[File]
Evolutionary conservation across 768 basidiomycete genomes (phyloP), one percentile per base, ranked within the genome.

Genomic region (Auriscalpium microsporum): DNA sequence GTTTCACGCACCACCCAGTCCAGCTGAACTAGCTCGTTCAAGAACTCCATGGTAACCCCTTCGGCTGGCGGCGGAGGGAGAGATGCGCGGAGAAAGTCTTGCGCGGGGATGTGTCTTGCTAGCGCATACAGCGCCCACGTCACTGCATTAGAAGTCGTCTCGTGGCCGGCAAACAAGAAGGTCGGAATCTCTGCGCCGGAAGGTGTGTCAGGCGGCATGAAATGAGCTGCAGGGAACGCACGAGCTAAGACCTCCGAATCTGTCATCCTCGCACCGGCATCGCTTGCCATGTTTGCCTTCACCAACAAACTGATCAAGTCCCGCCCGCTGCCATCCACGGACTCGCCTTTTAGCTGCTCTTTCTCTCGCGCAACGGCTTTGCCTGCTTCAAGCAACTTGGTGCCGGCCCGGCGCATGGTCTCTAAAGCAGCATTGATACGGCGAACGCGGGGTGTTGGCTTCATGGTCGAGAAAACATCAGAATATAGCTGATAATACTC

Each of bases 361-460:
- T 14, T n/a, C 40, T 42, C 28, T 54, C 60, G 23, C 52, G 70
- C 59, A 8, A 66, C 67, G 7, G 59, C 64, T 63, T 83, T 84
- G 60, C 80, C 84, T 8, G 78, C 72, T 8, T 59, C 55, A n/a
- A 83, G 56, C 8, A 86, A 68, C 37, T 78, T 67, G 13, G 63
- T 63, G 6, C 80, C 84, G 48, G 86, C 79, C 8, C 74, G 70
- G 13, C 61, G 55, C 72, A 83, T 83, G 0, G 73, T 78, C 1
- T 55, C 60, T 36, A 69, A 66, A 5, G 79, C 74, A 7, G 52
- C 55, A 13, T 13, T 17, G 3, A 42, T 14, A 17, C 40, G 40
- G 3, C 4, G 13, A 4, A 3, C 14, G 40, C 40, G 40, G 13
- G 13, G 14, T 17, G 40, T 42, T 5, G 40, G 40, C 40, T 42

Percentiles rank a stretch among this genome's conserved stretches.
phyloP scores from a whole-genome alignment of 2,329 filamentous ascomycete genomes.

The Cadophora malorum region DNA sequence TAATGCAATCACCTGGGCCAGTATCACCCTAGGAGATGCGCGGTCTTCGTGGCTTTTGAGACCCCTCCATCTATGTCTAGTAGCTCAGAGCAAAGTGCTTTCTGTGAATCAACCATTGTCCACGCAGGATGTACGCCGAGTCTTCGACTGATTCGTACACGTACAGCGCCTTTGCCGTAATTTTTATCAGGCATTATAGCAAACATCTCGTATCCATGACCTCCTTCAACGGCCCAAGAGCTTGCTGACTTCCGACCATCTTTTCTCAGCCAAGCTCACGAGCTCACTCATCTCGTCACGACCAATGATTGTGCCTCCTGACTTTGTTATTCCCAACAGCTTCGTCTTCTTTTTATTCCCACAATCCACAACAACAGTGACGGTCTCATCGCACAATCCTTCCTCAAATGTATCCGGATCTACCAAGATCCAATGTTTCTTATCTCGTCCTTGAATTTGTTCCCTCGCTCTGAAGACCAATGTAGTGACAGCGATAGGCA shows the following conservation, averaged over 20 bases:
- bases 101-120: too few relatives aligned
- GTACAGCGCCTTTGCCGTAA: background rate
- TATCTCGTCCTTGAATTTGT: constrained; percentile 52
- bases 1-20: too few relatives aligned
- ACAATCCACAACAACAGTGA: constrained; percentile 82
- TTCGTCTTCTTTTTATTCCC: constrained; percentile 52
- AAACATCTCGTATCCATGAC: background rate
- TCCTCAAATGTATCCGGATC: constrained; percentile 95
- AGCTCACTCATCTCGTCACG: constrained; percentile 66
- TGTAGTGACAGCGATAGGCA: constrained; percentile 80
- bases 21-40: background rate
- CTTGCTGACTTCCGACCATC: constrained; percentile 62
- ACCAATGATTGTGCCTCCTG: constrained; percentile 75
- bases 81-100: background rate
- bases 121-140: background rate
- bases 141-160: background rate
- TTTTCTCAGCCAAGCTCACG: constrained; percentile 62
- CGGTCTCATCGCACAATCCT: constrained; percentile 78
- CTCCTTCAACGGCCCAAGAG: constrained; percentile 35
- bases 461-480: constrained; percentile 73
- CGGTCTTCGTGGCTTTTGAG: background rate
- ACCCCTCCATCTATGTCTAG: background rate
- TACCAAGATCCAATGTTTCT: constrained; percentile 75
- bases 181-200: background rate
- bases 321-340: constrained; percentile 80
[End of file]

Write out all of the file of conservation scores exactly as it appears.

Evolutionary conservation across 768 basidiomycete genomes (phyloP), one percentile per base, ranked within the genome.

Genomic region (Auriscalpium microsporum): DNA sequence GTTTCACGCACCACCCAGTCCAGCTGAACTAGCTCGTTCAAGAACTCCATGGTAACCCCTTCGGCTGGCGGCGGAGGGAGAGATGCGCGGAGAAAGTCTTGCGCGGGGATGTGTCTTGCTAGCGCATACAGCGCCCACGTCACTGCATTAGAAGTCGTCTCGTGGCCGGCAAACAAGAAGGTCGGAATCTCTGCGCCGGAAGGTGTGTCAGGCGGCATGAAATGAGCTGCAGGGAACGCACGAGCTAAGACCTCCGAATCTGTCATCCTCGCACCGGCATCGCTTGCCATGTTTGCCTTCACCAACAAACTGATCAAGTCCCGCCCGCTGCCATCCACGGACTCGCCTTTTAGCTGCTCTTTCTCTCGCGCAACGGCTTTGCCTGCTTCAAGCAACTTGGTGCCGGCCCGGCGCATGGTCTCTAAAGCAGCATTGATACGGCGAACGCGGGGTGTTGGCTTCATGGTCGAGAAAACATCAGAATATAGCTGATAATACTC

Each of bases 361-460:
- T 14, T n/a, C 40, T 42, C 28, T 54, C 60, G 23, C 52, G 70
- C 59, A 8, A 66, C 67, G 7, G 59, C 64, T 63, T 83, T 84
- G 60, C 80, C 84, T 8, G 78, C 72, T 8, T 59, C 55, A n/a
- A 83, G 56, C 8, A 86, A 68, C 37, T 78, T 67, G 13, G 63
- T 63, G 6, C 80, C 84, G 48, G 86, C 79, C 8, C 74, G 70
- G 13, C 61, G 55, C 72, A 83, T 83, G 0, G 73, T 78, C 1
- T 55, C 60, T 36, A 69, A 66, A 5, G 79, C 74, A 7, G 52
- C 55, A 13, T 13, T 17, G 3, A 42, T 14, A 17, C 40, G 40
- G 3, C 4, G 13, A 4, A 3, C 14, G 40, C 40, G 40, G 13
- G 13, G 14, T 17, G 40, T 42, T 5, G 40, G 40, C 40, T 42

Percentiles rank a stretch among this genome's conserved stretches.
phyloP scores from a whole-genome alignment of 2,329 filamentous ascomycete genomes.

The Cadophora malorum region DNA sequence TAATGCAATCACCTGGGCCAGTATCACCCTAGGAGATGCGCGGTCTTCGTGGCTTTTGAGACCCCTCCATCTATGTCTAGTAGCTCAGAGCAAAGTGCTTTCTGTGAATCAACCATTGTCCACGCAGGATGTACGCCGAGTCTTCGACTGATTCGTACACGTACAGCGCCTTTGCCGTAATTTTTATCAGGCATTATAGCAAACATCTCGTATCCATGACCTCCTTCAACGGCCCAAGAGCTTGCTGACTTCCGACCATCTTTTCTCAGCCAAGCTCACGAGCTCACTCATCTCGTCACGACCAATGATTGTGCCTCCTGACTTTGTTATTCCCAACAGCTTCGTCTTCTTTTTATTCCCACAATCCACAACAACAGTGACGGTCTCATCGCACAATCCTTCCTCAAATGTATCCGGATCTACCAAGATCCAATGTTTCTTATCTCGTCCTTGAATTTGTTCCCTCGCTCTGAAGACCAATGTAGTGACAGCGATAGGCA shows the following conservation, averaged over 20 bases:
- bases 101-120: too few relatives aligned
- GTACAGCGCCTTTGCCGTAA: background rate
- TATCTCGTCCTTGAATTTGT: constrained; percentile 52
- bases 1-20: too few relatives aligned
- ACAATCCACAACAACAGTGA: constrained; percentile 82
- TTCGTCTTCTTTTTATTCCC: constrained; percentile 52
- AAACATCTCGTATCCATGAC: background rate
- TCCTCAAATGTATCCGGATC: constrained; percentile 95
- AGCTCACTCATCTCGTCACG: constrained; percentile 66
- TGTAGTGACAGCGATAGGCA: constrained; percentile 80
- bases 21-40: background rate
- CTTGCTGACTTCCGACCATC: constrained; percentile 62
- ACCAATGATTGTGCCTCCTG: constrained; percentile 75
- bases 81-100: background rate
- bases 121-140: background rate
- bases 141-160: background rate
- TTTTCTCAGCCAAGCTCACG: constrained; percentile 62
- CGGTCTCATCGCACAATCCT: constrained; percentile 78
- CTCCTTCAACGGCCCAAGAG: constrained; percentile 35
- bases 461-480: constrained; percentile 73
- CGGTCTTCGTGGCTTTTGAG: background rate
- ACCCCTCCATCTATGTCTAG: background rate
- TACCAAGATCCAATGTTTCT: constrained; percentile 75
- bases 181-200: background rate
- bases 321-340: constrained; percentile 80